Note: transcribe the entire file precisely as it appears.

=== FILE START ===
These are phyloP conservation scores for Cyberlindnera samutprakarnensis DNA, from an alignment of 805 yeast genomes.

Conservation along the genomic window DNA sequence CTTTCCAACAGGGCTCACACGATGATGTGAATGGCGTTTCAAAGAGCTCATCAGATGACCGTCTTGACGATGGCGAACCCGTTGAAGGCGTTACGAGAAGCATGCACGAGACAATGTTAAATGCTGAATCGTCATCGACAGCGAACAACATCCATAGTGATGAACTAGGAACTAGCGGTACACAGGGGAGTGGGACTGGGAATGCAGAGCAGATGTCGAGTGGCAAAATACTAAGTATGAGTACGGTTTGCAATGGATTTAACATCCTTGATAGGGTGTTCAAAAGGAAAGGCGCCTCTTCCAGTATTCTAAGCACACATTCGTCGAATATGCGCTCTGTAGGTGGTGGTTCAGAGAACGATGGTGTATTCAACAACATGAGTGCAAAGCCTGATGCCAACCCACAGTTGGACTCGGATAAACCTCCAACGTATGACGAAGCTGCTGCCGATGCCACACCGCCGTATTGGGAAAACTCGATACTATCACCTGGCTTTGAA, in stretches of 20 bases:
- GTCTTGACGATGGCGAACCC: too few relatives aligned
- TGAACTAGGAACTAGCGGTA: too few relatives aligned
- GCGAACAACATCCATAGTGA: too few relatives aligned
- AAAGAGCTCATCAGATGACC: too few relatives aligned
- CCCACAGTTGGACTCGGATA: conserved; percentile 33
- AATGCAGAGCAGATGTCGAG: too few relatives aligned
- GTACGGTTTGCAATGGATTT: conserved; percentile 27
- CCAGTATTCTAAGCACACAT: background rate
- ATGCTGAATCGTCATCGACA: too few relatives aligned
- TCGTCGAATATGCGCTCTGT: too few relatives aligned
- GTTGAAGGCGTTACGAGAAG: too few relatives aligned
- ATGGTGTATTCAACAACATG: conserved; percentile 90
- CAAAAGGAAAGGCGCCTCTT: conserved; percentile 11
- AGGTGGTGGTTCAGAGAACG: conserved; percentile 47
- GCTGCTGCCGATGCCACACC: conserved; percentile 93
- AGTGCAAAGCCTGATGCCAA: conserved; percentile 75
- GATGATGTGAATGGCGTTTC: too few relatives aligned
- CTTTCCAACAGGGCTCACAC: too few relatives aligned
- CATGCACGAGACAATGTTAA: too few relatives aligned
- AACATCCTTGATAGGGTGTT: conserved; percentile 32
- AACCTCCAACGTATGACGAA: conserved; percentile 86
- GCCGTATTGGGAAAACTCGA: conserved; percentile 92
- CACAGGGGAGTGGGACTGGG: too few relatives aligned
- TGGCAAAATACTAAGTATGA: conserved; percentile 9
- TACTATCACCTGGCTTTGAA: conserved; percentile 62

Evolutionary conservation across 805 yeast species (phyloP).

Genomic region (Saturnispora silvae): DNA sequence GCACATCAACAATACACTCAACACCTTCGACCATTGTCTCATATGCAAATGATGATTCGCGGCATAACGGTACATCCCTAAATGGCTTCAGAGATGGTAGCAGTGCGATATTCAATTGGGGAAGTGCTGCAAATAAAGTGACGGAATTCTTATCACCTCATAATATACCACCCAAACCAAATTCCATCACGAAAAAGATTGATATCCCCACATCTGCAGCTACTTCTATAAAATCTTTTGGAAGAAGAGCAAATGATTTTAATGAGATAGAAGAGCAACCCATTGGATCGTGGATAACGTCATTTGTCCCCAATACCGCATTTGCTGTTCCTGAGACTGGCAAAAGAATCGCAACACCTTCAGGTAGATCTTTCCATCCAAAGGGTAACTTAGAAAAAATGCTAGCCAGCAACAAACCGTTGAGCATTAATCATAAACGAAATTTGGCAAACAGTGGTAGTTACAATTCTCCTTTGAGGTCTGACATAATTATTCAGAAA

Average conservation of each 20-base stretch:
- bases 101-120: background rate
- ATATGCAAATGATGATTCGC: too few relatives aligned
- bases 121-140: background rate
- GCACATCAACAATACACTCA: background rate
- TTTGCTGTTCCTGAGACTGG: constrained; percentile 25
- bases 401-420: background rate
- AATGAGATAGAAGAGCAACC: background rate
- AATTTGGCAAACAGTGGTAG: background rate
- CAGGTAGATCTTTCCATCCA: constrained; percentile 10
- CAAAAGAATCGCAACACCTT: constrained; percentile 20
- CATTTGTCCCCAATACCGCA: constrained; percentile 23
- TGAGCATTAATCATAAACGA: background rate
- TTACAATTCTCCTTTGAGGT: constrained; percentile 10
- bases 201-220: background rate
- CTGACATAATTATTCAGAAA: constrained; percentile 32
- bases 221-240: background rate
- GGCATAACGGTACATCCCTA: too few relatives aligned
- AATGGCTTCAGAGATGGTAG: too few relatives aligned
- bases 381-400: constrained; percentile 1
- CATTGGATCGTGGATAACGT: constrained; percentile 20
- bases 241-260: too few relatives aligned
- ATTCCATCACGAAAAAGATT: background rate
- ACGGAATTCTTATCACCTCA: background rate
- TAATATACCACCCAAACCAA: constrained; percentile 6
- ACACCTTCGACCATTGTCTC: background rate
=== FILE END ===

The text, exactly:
These are phyloP conservation scores for Cyberlindnera samutprakarnensis DNA, from an alignment of 805 yeast genomes.

Conservation along the genomic window DNA sequence CTTTCCAACAGGGCTCACACGATGATGTGAATGGCGTTTCAAAGAGCTCATCAGATGACCGTCTTGACGATGGCGAACCCGTTGAAGGCGTTACGAGAAGCATGCACGAGACAATGTTAAATGCTGAATCGTCATCGACAGCGAACAACATCCATAGTGATGAACTAGGAACTAGCGGTACACAGGGGAGTGGGACTGGGAATGCAGAGCAGATGTCGAGTGGCAAAATACTAAGTATGAGTACGGTTTGCAATGGATTTAACATCCTTGATAGGGTGTTCAAAAGGAAAGGCGCCTCTTCCAGTATTCTAAGCACACATTCGTCGAATATGCGCTCTGTAGGTGGTGGTTCAGAGAACGATGGTGTATTCAACAACATGAGTGCAAAGCCTGATGCCAACCCACAGTTGGACTCGGATAAACCTCCAACGTATGACGAAGCTGCTGCCGATGCCACACCGCCGTATTGGGAAAACTCGATACTATCACCTGGCTTTGAA, in stretches of 20 bases:
- GTCTTGACGATGGCGAACCC: too few relatives aligned
- TGAACTAGGAACTAGCGGTA: too few relatives aligned
- GCGAACAACATCCATAGTGA: too few relatives aligned
- AAAGAGCTCATCAGATGACC: too few relatives aligned
- CCCACAGTTGGACTCGGATA: conserved; percentile 33
- AATGCAGAGCAGATGTCGAG: too few relatives aligned
- GTACGGTTTGCAATGGATTT: conserved; percentile 27
- CCAGTATTCTAAGCACACAT: background rate
- ATGCTGAATCGTCATCGACA: too few relatives aligned
- TCGTCGAATATGCGCTCTGT: too few relatives aligned
- GTTGAAGGCGTTACGAGAAG: too few relatives aligned
- ATGGTGTATTCAACAACATG: conserved; percentile 90
- CAAAAGGAAAGGCGCCTCTT: conserved; percentile 11
- AGGTGGTGGTTCAGAGAACG: conserved; percentile 47
- GCTGCTGCCGATGCCACACC: conserved; percentile 93
- AGTGCAAAGCCTGATGCCAA: conserved; percentile 75
- GATGATGTGAATGGCGTTTC: too few relatives aligned
- CTTTCCAACAGGGCTCACAC: too few relatives aligned
- CATGCACGAGACAATGTTAA: too few relatives aligned
- AACATCCTTGATAGGGTGTT: conserved; percentile 32
- AACCTCCAACGTATGACGAA: conserved; percentile 86
- GCCGTATTGGGAAAACTCGA: conserved; percentile 92
- CACAGGGGAGTGGGACTGGG: too few relatives aligned
- TGGCAAAATACTAAGTATGA: conserved; percentile 9
- TACTATCACCTGGCTTTGAA: conserved; percentile 62

Evolutionary conservation across 805 yeast species (phyloP).

Genomic region (Saturnispora silvae): DNA sequence GCACATCAACAATACACTCAACACCTTCGACCATTGTCTCATATGCAAATGATGATTCGCGGCATAACGGTACATCCCTAAATGGCTTCAGAGATGGTAGCAGTGCGATATTCAATTGGGGAAGTGCTGCAAATAAAGTGACGGAATTCTTATCACCTCATAATATACCACCCAAACCAAATTCCATCACGAAAAAGATTGATATCCCCACATCTGCAGCTACTTCTATAAAATCTTTTGGAAGAAGAGCAAATGATTTTAATGAGATAGAAGAGCAACCCATTGGATCGTGGATAACGTCATTTGTCCCCAATACCGCATTTGCTGTTCCTGAGACTGGCAAAAGAATCGCAACACCTTCAGGTAGATCTTTCCATCCAAAGGGTAACTTAGAAAAAATGCTAGCCAGCAACAAACCGTTGAGCATTAATCATAAACGAAATTTGGCAAACAGTGGTAGTTACAATTCTCCTTTGAGGTCTGACATAATTATTCAGAAA

Average conservation of each 20-base stretch:
- bases 101-120: background rate
- ATATGCAAATGATGATTCGC: too few relatives aligned
- bases 121-140: background rate
- GCACATCAACAATACACTCA: background rate
- TTTGCTGTTCCTGAGACTGG: constrained; percentile 25
- bases 401-420: background rate
- AATGAGATAGAAGAGCAACC: background rate
- AATTTGGCAAACAGTGGTAG: background rate
- CAGGTAGATCTTTCCATCCA: constrained; percentile 10
- CAAAAGAATCGCAACACCTT: constrained; percentile 20
- CATTTGTCCCCAATACCGCA: constrained; percentile 23
- TGAGCATTAATCATAAACGA: background rate
- TTACAATTCTCCTTTGAGGT: constrained; percentile 10
- bases 201-220: background rate
- CTGACATAATTATTCAGAAA: constrained; percentile 32
- bases 221-240: background rate
- GGCATAACGGTACATCCCTA: too few relatives aligned
- AATGGCTTCAGAGATGGTAG: too few relatives aligned
- bases 381-400: constrained; percentile 1
- CATTGGATCGTGGATAACGT: constrained; percentile 20
- bases 241-260: too few relatives aligned
- ATTCCATCACGAAAAAGATT: background rate
- ACGGAATTCTTATCACCTCA: background rate
- TAATATACCACCCAAACCAA: constrained; percentile 6
- ACACCTTCGACCATTGTCTC: background rate